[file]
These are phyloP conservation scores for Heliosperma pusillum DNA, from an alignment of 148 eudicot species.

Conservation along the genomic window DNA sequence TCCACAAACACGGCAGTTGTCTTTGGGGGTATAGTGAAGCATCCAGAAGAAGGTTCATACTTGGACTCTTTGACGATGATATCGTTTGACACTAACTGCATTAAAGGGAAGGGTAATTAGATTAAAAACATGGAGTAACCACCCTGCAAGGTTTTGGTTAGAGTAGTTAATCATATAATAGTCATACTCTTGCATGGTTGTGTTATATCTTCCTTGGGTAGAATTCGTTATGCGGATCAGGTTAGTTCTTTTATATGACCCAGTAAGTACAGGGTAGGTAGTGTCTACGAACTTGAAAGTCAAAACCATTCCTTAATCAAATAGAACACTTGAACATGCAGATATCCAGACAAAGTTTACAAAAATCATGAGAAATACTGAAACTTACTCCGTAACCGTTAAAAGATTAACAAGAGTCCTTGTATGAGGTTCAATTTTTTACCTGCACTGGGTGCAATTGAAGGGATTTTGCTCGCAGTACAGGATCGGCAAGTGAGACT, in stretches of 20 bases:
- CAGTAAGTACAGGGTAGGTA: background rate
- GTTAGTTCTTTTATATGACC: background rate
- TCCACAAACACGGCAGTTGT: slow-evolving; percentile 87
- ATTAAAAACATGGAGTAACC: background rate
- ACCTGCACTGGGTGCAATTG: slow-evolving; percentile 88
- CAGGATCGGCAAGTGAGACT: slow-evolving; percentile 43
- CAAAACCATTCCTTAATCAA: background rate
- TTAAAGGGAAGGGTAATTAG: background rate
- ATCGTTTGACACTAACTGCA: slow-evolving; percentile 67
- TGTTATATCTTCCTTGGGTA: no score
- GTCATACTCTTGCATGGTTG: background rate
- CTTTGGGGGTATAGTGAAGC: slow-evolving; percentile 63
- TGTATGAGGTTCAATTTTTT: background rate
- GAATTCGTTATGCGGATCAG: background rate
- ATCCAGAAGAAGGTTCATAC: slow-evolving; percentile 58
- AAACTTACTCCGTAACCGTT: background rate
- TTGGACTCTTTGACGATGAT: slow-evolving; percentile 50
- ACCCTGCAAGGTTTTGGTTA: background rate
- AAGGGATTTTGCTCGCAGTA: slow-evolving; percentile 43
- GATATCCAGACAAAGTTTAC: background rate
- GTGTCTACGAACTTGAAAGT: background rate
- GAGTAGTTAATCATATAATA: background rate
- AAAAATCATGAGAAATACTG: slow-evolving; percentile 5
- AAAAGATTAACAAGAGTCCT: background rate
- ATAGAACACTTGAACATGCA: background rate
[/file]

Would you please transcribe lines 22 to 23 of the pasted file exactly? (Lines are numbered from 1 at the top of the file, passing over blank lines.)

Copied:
- GATATCCAGACAAAGTTTAC: background rate
- GTGTCTACGAACTTGAAAGT: background rate